Armenian General Benevolent Union Celebrates Founders Day – Pasadena Now
Armenian Americans from across Southern California gathered at AGBU’s Vatche and Tamar Manoukian Center for the Performing Arts in Pasadena on Sunday to commemorate ‘Founder’s Day’ and the Armenian General Union’s 116 years of service. charity (UGAB) to the Armenian community.
The afternoon presentation, hosted by AGBU Los Angeles Young Professionals Carin Touloumdjian and Tenny Khachatourian, included performances by the AGBU Los Angeles Choir and local Fellows, as well as a groundbreaking ceremony for the Innovation Studios Atrium where a Science, Technology, Engineering, Art and Mathematics (STEAM) curriculum, infusing Armenian cultural themes, will be taught.
AGBU was founded on April 15, 1906 in Cairo, Egypt by Boghos Nubar and other prominent representatives of the Egyptian-Armenian community. Today, it is the largest non-profit organization in the world dedicated to preserving Armenian heritage through educational, cultural and humanitarian programs.
AGBU has played an important role in preserving Armenian traditions and values by adapting to the needs of the global community and the demands of the times.
As ABGU Central Council member Yervant Demirjian pointed out in his address, AGBU’s original mission was to support and preserve Armenia’s nomadic culture through acts of charity.
On Sunday, however, he said: “Today our ‘Mission 2.0’ has shifted from preservation to promotion. Our most comprehensive mission is to ensure that the next generation of Armenians are equipped to meet the challenges of the 21st century, in their adopted country and at the same time make us proud.
He added: “Our benevolence has gone from just ‘kinder and gentler’ to ‘kinder, gentler, doable and more dynamic’. We look forward to the further partition of our organization and the integration of the organization into your life. »
Following Demirjian and Talin Yacoubian, Western Region Community Affairs Representative, attendees heard performances from Alexandra and Lilia Yaralian on the kanun; fellows Arin Sarkissian on flute, Anoush Pogossian, accompanied by Barry Tan on piano.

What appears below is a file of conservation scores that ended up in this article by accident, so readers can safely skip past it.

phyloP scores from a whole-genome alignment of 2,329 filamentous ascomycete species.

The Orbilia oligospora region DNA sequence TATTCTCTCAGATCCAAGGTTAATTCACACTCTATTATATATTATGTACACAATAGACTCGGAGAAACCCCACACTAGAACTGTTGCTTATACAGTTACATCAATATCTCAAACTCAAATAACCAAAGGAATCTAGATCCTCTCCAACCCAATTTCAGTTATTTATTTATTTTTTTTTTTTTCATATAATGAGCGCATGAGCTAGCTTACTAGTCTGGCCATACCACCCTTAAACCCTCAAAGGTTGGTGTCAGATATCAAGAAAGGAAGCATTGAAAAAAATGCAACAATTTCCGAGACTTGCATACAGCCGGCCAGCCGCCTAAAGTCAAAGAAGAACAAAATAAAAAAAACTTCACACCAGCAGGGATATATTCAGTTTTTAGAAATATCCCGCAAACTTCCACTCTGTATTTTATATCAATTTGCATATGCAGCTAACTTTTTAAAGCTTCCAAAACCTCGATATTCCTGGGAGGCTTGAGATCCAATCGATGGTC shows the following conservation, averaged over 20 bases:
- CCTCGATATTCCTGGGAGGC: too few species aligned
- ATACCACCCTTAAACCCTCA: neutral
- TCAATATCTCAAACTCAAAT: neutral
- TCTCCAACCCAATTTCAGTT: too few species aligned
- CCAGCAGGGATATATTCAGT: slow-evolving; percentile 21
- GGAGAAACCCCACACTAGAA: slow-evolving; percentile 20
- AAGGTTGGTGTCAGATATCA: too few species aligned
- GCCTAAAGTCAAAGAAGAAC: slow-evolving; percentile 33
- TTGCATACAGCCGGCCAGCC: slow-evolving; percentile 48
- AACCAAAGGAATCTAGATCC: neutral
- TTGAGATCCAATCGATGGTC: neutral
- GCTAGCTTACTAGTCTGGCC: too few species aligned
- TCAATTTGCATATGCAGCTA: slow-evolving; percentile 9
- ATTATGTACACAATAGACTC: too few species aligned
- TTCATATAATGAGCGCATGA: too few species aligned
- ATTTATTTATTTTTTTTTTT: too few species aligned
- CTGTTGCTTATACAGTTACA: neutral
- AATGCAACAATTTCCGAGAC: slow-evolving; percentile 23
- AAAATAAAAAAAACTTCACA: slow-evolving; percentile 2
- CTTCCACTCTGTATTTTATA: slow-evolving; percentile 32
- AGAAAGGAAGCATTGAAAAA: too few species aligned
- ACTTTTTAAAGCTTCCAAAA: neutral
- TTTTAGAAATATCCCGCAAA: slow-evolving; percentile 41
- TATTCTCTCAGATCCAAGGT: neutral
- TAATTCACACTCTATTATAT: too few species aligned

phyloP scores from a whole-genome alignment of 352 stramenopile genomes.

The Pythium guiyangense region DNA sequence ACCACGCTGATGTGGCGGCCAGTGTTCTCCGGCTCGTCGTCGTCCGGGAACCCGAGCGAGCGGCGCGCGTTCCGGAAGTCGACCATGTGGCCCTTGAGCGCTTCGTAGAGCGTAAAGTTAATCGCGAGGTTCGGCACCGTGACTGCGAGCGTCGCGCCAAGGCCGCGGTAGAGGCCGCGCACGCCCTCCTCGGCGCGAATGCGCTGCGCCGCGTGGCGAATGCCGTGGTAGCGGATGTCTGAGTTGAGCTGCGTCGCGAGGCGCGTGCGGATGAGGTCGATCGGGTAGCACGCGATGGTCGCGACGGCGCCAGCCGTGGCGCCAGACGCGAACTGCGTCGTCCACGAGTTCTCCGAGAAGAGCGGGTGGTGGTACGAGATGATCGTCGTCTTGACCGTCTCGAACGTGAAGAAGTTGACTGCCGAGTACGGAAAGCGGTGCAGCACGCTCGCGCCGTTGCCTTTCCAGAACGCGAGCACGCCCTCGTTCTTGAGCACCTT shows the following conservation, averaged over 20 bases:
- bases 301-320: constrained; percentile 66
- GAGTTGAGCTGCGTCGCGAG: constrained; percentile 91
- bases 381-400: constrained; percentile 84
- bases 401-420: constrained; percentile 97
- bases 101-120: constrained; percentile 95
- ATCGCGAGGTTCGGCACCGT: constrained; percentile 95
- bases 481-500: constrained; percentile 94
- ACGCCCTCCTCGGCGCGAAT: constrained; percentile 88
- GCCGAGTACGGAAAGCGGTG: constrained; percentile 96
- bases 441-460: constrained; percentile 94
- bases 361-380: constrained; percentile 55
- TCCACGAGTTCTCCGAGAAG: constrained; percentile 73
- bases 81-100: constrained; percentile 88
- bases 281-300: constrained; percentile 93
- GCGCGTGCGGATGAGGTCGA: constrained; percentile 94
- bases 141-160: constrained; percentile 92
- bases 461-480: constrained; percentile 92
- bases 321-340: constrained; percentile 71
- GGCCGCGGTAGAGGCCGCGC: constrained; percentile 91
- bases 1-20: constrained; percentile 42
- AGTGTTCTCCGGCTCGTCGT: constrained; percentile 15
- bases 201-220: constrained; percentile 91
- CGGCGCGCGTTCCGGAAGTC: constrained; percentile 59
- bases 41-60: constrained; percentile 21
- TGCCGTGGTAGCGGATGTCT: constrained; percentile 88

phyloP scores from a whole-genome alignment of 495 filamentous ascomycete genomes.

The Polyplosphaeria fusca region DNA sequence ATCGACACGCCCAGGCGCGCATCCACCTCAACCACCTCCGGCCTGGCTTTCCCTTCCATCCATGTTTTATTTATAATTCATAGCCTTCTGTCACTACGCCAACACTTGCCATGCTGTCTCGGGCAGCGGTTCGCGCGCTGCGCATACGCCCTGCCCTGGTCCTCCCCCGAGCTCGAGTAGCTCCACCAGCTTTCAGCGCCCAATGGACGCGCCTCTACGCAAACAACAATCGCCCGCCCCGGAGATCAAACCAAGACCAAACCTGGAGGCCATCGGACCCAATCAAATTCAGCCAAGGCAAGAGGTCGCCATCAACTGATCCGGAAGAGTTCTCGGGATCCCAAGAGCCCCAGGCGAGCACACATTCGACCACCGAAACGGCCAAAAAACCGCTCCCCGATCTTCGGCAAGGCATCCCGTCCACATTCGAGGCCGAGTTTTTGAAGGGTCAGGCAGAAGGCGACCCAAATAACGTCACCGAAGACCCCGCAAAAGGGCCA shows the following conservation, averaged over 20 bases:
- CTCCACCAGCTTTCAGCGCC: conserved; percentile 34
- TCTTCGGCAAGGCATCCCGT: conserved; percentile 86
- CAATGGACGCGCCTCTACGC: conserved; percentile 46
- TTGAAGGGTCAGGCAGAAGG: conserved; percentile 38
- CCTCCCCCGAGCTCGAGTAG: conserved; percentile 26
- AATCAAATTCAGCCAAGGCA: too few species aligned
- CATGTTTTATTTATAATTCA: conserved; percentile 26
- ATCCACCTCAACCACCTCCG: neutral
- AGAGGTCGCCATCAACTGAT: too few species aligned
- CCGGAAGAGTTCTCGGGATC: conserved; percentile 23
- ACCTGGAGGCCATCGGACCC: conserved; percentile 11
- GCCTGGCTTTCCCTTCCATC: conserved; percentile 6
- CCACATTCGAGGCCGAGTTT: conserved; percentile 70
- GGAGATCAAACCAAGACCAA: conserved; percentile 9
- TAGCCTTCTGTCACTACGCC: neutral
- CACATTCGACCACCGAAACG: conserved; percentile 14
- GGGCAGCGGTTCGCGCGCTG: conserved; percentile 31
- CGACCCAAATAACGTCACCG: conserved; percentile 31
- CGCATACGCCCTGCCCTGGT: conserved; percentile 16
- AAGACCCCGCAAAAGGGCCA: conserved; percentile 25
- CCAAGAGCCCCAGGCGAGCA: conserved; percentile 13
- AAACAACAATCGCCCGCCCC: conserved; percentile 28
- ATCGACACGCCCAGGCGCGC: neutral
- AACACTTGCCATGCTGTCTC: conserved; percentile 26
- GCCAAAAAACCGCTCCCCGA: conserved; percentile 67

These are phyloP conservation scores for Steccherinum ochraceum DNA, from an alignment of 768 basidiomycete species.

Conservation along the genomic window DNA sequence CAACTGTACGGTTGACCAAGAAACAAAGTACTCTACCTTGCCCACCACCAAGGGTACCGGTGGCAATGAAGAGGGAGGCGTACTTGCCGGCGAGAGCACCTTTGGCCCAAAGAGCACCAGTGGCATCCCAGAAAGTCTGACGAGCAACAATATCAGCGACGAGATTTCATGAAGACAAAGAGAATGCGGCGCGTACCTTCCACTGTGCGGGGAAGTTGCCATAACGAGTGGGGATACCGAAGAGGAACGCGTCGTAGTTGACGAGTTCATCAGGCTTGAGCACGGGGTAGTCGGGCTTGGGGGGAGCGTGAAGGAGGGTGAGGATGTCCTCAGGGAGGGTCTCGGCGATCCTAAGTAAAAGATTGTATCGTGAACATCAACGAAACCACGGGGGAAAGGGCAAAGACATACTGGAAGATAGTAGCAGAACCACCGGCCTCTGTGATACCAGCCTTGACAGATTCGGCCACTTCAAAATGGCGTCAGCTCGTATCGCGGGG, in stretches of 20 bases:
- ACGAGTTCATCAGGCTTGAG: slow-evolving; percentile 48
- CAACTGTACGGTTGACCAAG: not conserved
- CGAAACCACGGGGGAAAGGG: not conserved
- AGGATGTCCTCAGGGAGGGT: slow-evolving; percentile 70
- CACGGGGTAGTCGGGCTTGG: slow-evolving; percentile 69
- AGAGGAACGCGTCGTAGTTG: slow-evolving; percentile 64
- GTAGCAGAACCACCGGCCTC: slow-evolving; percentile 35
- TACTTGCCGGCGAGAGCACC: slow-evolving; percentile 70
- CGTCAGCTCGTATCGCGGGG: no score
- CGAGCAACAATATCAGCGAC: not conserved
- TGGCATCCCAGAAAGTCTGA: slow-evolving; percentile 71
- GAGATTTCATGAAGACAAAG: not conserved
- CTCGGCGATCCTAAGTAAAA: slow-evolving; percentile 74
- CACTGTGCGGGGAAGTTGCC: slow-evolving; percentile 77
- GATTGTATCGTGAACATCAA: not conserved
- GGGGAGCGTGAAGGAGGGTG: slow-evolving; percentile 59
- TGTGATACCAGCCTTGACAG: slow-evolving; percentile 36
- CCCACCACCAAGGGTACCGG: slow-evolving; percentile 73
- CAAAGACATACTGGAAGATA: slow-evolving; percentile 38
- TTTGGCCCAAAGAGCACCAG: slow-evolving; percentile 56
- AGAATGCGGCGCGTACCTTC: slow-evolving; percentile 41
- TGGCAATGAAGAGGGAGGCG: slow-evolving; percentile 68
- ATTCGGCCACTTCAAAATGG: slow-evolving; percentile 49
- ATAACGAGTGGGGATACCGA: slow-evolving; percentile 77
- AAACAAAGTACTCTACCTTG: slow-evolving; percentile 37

AGBU School Manoogian-Demirdjian presented the 9th grade dance group performing “Artashat”, a recitation of a poem by Vahagn Davtyan, by Liana Fanarjian, and “Yerevan Erebuni”, sung by Karin Orunchakjiel.
Introducing the new innovation studio, Education Programs Manager Nare Avagyan said, “As today’s youth enter a world of the unknown, we need to equip them to walk away with a sense of agency that they will be able to develop the skills and mindset needed to meet any challenge that comes their way.
Avagyan also pointed out that the program will also co-exist with a program in New York and possibly one in Boston.
“Our goal is to allow young people from different cities to connect and work together on a project. All of this will enable them to achieve the dual purpose of cutting-edge programs that will improve their skills and change their mindsets, as well as connect them to each other and make them part of the global Armenian reality.
From there, the group gathered in the quad outside the new innovation studio for a ribbon cutting with representatives from AGBU, after State Senator Anthony Portantino introduced representatives from the ‘GAB a proclamation from the state legislature honoring the group’s 116 years of existence and community service.
Portantino was also hailed at the event for helping secure $10 million for the construction of the new Armenian Museum which is slated to open in Glendale in 2025.
Says Portantino, “AGBU is 1,116 years old and is the largest charitable organization for the Armenian community, and it has a great presence in my district, in Glendale and Pasadena, with its philanthropic and scholarly work, it is very important not only for the Armenian community, but also for California.
Portantino credited Governor Newsom’s foresight five years ago, explaining that Newsom sent a team to examine the facility, “and we were able to get the first $10 million, and this year, with the help of reserves sound budgets, the governor saw merit in making this happen, and I’m just happy to be a facilitator and a go-between between his office and the Armenian community.
Since its inception in 1906, AGBU has grown to include 74 districts, chapters and partner groups; 28 groups of young professionals; and 24 day and Saturday schools; as well as dozens of camps, scout groups and athletic programs.